Empyema was defined as CAP cases in which pleural fluid had at least 1 of the following: lactate dehydrogenase >1000 U/L, pH <7.20, glucose < 40 mg/dL, increased cellularity with predominance of polymorphonuclear leukocytes and bacteria on direct microscopic examination.
If a bacterium was isolated from blood and/or pleural fluid the case was subcategorized as bacterial-confirmed CAP. If S. pneumoniae was isolated from blood and/or pleural fluid, it was subcategorized as pneumococcal CAP (P-CAP). P-CAP includes cases of bacteremic pneumonia without empyema and pneumococcal empyema cases. If S. aureus, H. influenzae or other bacteria were isolated from blood or pleural fluid, the case was subcategorized as H. influenzae CAP or S. aureus CAP.
The following observational years were analyzed for P-CAP: before PCV7/13 vaccination program implementation (January 1, 2003, to December 31, 2007), year of implementation of PCV7 (2008) and after PCV7/13 vaccination program implementation (January 1, 2009, to December 31, 2012). The same observation periods were used to analyze S. aureus and H. influenzae pneumonia rates. For every year of the study, we collected the number of discharges and the number of CAP, bacterial-confirmed CAP and P-CAP.
Vaccine failure was defined as follows: according number of doses of PCV received (PCV7 or PCV13), year of birth, year of hospitalization and months of life, 3 categories were defined: nonvaccinated, incomplete immunization and complete immunization. Complete immunization was defined as 2 doses for children <12 months of age, 3 doses for children with ≥12 months, 2 doses of PCV7 in the second year of life for children born in 2007 and 1 dose of PCV13 for children born between January 1, 2005, and April 23, 2009. We also defined vaccine failure if 1 child completely vaccinated presented P-CAP with PCV7 or PCV13 2 weeks after the last dose received. The children categorized as vaccine failure were evaluated for detection of the most frequent primary or secondary immunodeficiencies (blood cells count, tests for investigation of HIV infection, immunoglobulin dosage, serum protein electrophoretic, complement factors dosage (CH50, C3, C4), pneumococcal and tetanus antibodies and isohemagglutinins).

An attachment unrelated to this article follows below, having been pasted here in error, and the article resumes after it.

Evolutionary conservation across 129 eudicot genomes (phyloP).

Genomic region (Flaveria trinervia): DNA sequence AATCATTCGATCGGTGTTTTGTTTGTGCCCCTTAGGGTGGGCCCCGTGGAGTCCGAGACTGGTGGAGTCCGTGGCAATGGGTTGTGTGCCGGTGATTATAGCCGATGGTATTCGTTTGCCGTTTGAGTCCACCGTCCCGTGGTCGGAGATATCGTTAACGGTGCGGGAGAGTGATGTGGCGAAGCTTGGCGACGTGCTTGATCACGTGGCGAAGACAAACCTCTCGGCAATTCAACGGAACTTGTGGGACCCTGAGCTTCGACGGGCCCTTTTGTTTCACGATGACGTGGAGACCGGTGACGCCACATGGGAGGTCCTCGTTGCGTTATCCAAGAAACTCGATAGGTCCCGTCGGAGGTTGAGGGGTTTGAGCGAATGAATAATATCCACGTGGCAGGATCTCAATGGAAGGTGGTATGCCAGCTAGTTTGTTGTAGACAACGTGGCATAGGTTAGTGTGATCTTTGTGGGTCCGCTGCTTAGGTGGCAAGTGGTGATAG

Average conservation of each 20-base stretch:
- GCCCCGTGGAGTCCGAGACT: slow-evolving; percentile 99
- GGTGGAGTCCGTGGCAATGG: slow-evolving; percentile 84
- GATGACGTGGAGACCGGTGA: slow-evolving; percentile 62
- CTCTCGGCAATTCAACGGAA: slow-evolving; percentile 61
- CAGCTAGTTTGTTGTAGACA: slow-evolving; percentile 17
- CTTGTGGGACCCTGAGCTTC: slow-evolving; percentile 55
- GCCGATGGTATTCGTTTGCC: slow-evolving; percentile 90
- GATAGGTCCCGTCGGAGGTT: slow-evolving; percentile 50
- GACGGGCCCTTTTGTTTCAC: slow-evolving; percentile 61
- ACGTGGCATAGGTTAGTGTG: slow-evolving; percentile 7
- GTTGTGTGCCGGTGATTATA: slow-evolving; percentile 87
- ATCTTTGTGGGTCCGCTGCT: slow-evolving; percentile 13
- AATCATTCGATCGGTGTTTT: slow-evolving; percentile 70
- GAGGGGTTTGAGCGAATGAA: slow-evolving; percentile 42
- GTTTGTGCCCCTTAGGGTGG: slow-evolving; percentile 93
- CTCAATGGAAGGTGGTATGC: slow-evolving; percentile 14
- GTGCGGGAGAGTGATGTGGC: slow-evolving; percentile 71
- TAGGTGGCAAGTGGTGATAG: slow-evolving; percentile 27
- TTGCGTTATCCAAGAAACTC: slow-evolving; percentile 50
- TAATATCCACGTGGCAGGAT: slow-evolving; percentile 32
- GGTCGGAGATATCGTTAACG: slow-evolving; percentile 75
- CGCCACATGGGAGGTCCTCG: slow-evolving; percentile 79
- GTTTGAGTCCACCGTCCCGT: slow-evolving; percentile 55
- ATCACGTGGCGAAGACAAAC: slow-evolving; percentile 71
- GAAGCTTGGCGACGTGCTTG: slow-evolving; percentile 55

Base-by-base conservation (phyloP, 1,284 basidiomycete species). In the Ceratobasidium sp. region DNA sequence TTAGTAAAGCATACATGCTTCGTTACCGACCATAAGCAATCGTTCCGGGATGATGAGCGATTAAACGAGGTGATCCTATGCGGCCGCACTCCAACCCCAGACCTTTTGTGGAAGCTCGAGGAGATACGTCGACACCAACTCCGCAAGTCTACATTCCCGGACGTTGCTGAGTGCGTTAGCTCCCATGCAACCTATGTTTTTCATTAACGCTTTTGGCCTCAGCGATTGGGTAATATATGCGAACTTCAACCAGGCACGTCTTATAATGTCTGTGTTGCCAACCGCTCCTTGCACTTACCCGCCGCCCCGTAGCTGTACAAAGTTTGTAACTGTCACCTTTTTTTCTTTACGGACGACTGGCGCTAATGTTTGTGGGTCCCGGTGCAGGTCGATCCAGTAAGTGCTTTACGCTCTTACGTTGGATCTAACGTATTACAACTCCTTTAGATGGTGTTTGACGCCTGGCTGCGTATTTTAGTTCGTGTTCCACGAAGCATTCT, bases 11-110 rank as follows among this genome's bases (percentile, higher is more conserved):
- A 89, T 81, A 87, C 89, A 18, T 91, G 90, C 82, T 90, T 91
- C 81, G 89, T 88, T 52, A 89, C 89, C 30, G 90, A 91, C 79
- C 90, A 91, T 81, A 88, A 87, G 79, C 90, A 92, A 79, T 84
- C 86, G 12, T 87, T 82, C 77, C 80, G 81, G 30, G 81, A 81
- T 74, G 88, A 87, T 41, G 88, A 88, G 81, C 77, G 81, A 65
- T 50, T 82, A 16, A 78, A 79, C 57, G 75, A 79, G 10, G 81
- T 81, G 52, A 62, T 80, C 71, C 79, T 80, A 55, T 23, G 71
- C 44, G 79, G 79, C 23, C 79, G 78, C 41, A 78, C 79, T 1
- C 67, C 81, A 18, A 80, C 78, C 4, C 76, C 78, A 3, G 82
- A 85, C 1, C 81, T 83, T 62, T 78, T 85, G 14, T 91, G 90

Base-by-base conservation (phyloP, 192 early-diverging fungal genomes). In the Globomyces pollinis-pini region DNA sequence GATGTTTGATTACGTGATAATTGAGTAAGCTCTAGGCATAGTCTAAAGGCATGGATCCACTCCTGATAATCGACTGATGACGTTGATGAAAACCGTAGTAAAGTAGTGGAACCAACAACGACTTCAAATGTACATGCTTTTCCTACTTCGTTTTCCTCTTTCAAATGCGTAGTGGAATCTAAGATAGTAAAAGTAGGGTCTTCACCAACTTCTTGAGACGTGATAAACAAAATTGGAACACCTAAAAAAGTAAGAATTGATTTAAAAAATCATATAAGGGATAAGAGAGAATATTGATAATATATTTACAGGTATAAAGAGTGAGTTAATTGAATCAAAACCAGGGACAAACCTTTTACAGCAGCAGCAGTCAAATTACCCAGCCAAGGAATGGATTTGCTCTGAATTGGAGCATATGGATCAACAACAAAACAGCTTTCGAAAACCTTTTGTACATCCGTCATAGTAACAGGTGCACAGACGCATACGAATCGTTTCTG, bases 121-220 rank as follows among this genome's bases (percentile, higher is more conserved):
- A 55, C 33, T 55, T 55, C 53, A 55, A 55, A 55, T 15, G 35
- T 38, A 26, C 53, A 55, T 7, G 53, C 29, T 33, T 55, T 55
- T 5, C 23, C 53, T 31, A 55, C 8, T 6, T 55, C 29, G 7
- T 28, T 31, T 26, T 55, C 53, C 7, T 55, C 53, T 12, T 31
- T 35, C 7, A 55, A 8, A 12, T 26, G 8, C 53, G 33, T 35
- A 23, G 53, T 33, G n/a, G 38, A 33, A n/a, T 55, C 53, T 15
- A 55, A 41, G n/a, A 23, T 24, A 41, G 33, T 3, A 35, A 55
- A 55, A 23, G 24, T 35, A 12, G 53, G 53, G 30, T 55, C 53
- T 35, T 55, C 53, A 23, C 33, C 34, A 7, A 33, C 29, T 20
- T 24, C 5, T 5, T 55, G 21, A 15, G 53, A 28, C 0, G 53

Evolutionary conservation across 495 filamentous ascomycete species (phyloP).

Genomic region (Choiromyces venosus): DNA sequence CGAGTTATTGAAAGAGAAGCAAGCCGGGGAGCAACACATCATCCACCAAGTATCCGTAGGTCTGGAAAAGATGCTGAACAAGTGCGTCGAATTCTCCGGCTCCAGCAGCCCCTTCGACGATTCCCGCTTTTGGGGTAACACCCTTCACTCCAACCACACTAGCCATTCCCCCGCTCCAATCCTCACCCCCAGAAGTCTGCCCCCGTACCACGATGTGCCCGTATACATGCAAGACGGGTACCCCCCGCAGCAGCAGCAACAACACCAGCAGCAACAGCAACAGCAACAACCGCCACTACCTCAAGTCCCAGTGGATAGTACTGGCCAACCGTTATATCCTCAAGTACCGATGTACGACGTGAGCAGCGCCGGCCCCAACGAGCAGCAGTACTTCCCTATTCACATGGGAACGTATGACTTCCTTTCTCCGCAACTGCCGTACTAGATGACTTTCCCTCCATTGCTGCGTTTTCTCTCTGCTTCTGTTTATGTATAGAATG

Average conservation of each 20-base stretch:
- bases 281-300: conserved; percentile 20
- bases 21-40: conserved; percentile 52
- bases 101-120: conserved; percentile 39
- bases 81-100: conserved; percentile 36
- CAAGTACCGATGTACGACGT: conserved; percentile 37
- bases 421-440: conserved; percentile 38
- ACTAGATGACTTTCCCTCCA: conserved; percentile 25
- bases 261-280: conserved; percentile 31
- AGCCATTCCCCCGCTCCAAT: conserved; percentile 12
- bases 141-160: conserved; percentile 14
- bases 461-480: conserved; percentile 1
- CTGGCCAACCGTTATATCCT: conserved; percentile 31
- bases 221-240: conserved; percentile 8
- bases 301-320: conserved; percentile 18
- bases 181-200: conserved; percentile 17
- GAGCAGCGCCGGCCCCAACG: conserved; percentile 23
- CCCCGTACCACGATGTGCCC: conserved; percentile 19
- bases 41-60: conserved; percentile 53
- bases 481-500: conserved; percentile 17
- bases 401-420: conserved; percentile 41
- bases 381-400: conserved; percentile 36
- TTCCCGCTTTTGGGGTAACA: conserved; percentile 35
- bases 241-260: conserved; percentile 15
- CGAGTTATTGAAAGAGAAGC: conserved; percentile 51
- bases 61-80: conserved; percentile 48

Data described belong to the systematically surveillance performed at the HP-CHPR about acute lower respiratory infections. The authors are members of the group in charge of this clinical and microbiology surveillance. The study has the approval of the Ethics Committee of HP-CHPR.
Discharge rates and average annual rates per 10,000 hospitalized children with 95% confidence intervals were described for CAP and CAP subcategories. Analysis was done by P-CAP, P-CAP by PCV7 serotypes, P-CAP by 6 additional serotypes included in PCV13 and by nonvaccine serotypes and finally for CAP caused by another bacteria. For each subcategories of CAP, the percent of change was calculated, comparing findings before and after PCV7/PCV13 vaccination.
The descriptive statistical analysis included performance of specific univariate association assessments. The degree of univariate association was examined by use of Fisher exact test and/or χ2 test (2-tailed) with Yates correction, as appropriate. All reported probability values were 2-tailed and P < 0.05 were considered statistically significant.
CAP Discharge Rates
Table 1 shows the total number of discharges, number of cases and CAP discharge rates during 2003–2012 in children 0–14 years of age. CAP discharges rates per 10,000 before PCVs vaccination (2003–2007) period was 879.1 (833.4–924.7) versus 193 (167.8–219.7) in 2012 (post PCV7/13 implementation), a significant reduction of 78.1% was observed.
Table 1 also shows the total number of CAP with identified bacteria in blood and/or pleural fluid (bacterial-confirmed CAP). The average annual rate per 10,000 discharges for bacterial-confirmed CAP during the period 2003–2007 was 74.3 (60–88). It decreased to 9.2 (3.5–14.9) in 2012. It was a significant reduction of −87.7%. The numbers of P-CAP and annual rates were described in Table 1.
S. pneumoniae was the most frequent cause of pneumonia in the whole period, 630 children were hospitalized by P-CAP. S. pneumoniae was isolated from blood in 338, from pleural fluid in 235 and from blood and pleural fluid in 57 children, corresponding to bacteremic P-CAP 73.5% of the cases. About 597 of the S. pneumoniae isolated were serotyped.
H. influenzae was isolated in 46 children, 39 were classified as CAP caused by H. influenzae as a single etiology and 7 as co-infections. In 5 children, H. influenzae type b was isolated. Within the remaining children hospitalized with CAP because of H. influenzae, 2 strains were H. influenzae type a, 1 H. influenzae type f and 38 nontypable. The H. influenzae CAP average annual rate before PCV vaccination (2003–2007) was 3.3 (0.4–6.3) and after vaccination (2009–2012) was 3.6 (0.07–7.26). H. influenzae was isolated from blood in 30 children, from pleural fluid and blood in 4 children and from pleural fluid in 12 children.